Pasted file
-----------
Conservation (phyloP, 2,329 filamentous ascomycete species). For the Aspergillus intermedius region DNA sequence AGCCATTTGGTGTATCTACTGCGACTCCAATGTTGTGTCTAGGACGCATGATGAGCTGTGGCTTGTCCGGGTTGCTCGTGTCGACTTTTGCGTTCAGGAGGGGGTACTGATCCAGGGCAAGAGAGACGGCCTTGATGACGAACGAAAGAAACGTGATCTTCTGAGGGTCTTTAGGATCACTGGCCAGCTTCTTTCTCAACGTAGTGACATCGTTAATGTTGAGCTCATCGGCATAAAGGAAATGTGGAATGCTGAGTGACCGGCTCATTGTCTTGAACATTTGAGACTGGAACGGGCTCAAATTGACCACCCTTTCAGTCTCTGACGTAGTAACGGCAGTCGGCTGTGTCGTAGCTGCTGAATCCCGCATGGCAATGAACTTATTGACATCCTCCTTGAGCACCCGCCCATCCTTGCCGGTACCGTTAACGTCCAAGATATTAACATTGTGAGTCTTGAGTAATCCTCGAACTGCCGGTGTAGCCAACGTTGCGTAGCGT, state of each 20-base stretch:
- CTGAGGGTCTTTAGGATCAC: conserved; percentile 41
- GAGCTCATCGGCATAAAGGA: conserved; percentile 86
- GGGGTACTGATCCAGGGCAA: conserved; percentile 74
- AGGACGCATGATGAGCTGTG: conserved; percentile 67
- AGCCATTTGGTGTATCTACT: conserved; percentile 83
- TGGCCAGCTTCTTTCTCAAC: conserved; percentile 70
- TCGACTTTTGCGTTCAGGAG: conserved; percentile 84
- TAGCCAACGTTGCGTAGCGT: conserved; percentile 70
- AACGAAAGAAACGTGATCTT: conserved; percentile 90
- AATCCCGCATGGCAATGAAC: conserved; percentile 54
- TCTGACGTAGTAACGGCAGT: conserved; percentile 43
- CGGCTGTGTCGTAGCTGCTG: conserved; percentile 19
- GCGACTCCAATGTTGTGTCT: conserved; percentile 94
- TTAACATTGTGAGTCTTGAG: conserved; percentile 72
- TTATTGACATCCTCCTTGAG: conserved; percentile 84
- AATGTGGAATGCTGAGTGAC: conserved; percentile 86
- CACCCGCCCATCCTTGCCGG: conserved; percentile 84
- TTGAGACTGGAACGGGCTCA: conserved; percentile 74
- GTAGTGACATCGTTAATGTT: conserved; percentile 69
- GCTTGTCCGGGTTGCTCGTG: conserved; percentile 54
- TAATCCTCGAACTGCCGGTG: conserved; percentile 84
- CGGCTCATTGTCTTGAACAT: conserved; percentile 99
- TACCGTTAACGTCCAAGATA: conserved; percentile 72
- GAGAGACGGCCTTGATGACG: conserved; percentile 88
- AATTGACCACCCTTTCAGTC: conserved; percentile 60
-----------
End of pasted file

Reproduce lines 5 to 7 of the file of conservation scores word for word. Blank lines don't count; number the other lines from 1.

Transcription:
- AGGACGCATGATGAGCTGTG: conserved; percentile 67
- AGCCATTTGGTGTATCTACT: conserved; percentile 83
- TGGCCAGCTTCTTTCTCAAC: conserved; percentile 70